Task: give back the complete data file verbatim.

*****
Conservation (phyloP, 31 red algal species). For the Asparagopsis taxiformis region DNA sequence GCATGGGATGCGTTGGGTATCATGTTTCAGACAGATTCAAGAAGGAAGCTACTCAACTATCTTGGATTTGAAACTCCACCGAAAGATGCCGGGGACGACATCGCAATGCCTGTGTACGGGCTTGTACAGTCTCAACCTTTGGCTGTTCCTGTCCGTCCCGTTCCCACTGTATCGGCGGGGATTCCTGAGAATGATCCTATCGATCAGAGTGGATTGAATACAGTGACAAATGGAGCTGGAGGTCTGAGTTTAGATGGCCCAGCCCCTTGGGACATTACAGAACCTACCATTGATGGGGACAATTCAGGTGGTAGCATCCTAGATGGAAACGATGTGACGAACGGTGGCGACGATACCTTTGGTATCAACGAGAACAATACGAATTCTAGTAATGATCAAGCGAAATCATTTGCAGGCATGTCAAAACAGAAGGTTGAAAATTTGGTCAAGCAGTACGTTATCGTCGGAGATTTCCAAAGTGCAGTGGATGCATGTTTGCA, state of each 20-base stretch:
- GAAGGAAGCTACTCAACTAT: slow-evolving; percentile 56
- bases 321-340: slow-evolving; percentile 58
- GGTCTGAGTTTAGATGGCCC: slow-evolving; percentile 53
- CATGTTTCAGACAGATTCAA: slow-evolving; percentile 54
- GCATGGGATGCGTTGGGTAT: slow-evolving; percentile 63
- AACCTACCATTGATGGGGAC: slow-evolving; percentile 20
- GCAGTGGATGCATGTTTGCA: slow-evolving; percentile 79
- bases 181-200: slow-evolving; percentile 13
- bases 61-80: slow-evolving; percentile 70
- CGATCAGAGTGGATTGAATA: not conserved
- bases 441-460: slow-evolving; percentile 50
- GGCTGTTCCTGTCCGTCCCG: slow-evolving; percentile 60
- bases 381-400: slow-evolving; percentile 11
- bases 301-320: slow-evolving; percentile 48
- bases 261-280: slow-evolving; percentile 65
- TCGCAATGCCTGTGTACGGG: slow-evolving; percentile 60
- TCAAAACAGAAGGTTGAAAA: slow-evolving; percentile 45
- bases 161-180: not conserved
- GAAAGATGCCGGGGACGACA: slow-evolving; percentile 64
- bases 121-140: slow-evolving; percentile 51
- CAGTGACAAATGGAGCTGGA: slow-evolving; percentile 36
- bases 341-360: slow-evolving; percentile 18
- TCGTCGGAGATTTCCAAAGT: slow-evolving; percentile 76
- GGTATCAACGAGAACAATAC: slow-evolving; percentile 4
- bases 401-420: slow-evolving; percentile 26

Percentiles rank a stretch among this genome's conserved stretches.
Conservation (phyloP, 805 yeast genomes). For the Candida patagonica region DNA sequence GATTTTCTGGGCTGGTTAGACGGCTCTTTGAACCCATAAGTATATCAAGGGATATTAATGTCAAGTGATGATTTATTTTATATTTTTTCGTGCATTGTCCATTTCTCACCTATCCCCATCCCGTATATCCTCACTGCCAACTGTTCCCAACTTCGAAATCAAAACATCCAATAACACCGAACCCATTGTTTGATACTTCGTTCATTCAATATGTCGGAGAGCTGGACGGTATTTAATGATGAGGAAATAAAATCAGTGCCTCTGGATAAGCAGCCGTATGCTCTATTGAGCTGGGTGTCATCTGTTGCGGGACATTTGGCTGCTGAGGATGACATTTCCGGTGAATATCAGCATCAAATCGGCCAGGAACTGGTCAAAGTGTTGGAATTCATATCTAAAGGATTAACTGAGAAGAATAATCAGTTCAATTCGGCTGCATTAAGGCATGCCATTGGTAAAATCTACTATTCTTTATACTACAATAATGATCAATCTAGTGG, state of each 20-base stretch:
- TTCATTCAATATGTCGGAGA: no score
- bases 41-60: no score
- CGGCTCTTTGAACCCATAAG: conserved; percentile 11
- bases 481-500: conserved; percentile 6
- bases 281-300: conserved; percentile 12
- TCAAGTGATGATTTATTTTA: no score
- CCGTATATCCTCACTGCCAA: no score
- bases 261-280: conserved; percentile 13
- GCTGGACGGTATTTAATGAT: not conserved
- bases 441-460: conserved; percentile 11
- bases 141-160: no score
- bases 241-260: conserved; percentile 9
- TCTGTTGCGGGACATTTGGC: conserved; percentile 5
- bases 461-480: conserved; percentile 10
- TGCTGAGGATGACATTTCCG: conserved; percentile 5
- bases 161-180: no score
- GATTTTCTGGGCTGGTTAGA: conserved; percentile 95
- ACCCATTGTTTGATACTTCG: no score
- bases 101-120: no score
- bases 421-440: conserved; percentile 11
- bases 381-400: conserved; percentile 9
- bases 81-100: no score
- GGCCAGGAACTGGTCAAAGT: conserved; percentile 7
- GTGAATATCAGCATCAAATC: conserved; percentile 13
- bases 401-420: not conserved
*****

Conservation (phyloP, 31 red algal species). For the Asparagopsis taxiformis region DNA sequence GCATGGGATGCGTTGGGTATCATGTTTCAGACAGATTCAAGAAGGAAGCTACTCAACTATCTTGGATTTGAAACTCCACCGAAAGATGCCGGGGACGACATCGCAATGCCTGTGTACGGGCTTGTACAGTCTCAACCTTTGGCTGTTCCTGTCCGTCCCGTTCCCACTGTATCGGCGGGGATTCCTGAGAATGATCCTATCGATCAGAGTGGATTGAATACAGTGACAAATGGAGCTGGAGGTCTGAGTTTAGATGGCCCAGCCCCTTGGGACATTACAGAACCTACCATTGATGGGGACAATTCAGGTGGTAGCATCCTAGATGGAAACGATGTGACGAACGGTGGCGACGATACCTTTGGTATCAACGAGAACAATACGAATTCTAGTAATGATCAAGCGAAATCATTTGCAGGCATGTCAAAACAGAAGGTTGAAAATTTGGTCAAGCAGTACGTTATCGTCGGAGATTTCCAAAGTGCAGTGGATGCATGTTTGCA, state of each 20-base stretch:
- GAAGGAAGCTACTCAACTAT: slow-evolving; percentile 56
- bases 321-340: slow-evolving; percentile 58
- GGTCTGAGTTTAGATGGCCC: slow-evolving; percentile 53
- CATGTTTCAGACAGATTCAA: slow-evolving; percentile 54
- GCATGGGATGCGTTGGGTAT: slow-evolving; percentile 63
- AACCTACCATTGATGGGGAC: slow-evolving; percentile 20
- GCAGTGGATGCATGTTTGCA: slow-evolving; percentile 79
- bases 181-200: slow-evolving; percentile 13
- bases 61-80: slow-evolving; percentile 70
- CGATCAGAGTGGATTGAATA: not conserved
- bases 441-460: slow-evolving; percentile 50
- GGCTGTTCCTGTCCGTCCCG: slow-evolving; percentile 60
- bases 381-400: slow-evolving; percentile 11
- bases 301-320: slow-evolving; percentile 48
- bases 261-280: slow-evolving; percentile 65
- TCGCAATGCCTGTGTACGGG: slow-evolving; percentile 60
- TCAAAACAGAAGGTTGAAAA: slow-evolving; percentile 45
- bases 161-180: not conserved
- GAAAGATGCCGGGGACGACA: slow-evolving; percentile 64
- bases 121-140: slow-evolving; percentile 51
- CAGTGACAAATGGAGCTGGA: slow-evolving; percentile 36
- bases 341-360: slow-evolving; percentile 18
- TCGTCGGAGATTTCCAAAGT: slow-evolving; percentile 76
- GGTATCAACGAGAACAATAC: slow-evolving; percentile 4
- bases 401-420: slow-evolving; percentile 26

Percentiles rank a stretch among this genome's conserved stretches.
Conservation (phyloP, 805 yeast genomes). For the Candida patagonica region DNA sequence GATTTTCTGGGCTGGTTAGACGGCTCTTTGAACCCATAAGTATATCAAGGGATATTAATGTCAAGTGATGATTTATTTTATATTTTTTCGTGCATTGTCCATTTCTCACCTATCCCCATCCCGTATATCCTCACTGCCAACTGTTCCCAACTTCGAAATCAAAACATCCAATAACACCGAACCCATTGTTTGATACTTCGTTCATTCAATATGTCGGAGAGCTGGACGGTATTTAATGATGAGGAAATAAAATCAGTGCCTCTGGATAAGCAGCCGTATGCTCTATTGAGCTGGGTGTCATCTGTTGCGGGACATTTGGCTGCTGAGGATGACATTTCCGGTGAATATCAGCATCAAATCGGCCAGGAACTGGTCAAAGTGTTGGAATTCATATCTAAAGGATTAACTGAGAAGAATAATCAGTTCAATTCGGCTGCATTAAGGCATGCCATTGGTAAAATCTACTATTCTTTATACTACAATAATGATCAATCTAGTGG, state of each 20-base stretch:
- TTCATTCAATATGTCGGAGA: no score
- bases 41-60: no score
- CGGCTCTTTGAACCCATAAG: conserved; percentile 11
- bases 481-500: conserved; percentile 6
- bases 281-300: conserved; percentile 12
- TCAAGTGATGATTTATTTTA: no score
- CCGTATATCCTCACTGCCAA: no score
- bases 261-280: conserved; percentile 13
- GCTGGACGGTATTTAATGAT: not conserved
- bases 441-460: conserved; percentile 11
- bases 141-160: no score
- bases 241-260: conserved; percentile 9
- TCTGTTGCGGGACATTTGGC: conserved; percentile 5
- bases 461-480: conserved; percentile 10
- TGCTGAGGATGACATTTCCG: conserved; percentile 5
- bases 161-180: no score
- GATTTTCTGGGCTGGTTAGA: conserved; percentile 95
- ACCCATTGTTTGATACTTCG: no score
- bases 101-120: no score
- bases 421-440: conserved; percentile 11
- bases 381-400: conserved; percentile 9
- bases 81-100: no score
- GGCCAGGAACTGGTCAAAGT: conserved; percentile 7
- GTGAATATCAGCATCAAATC: conserved; percentile 13
- bases 401-420: not conserved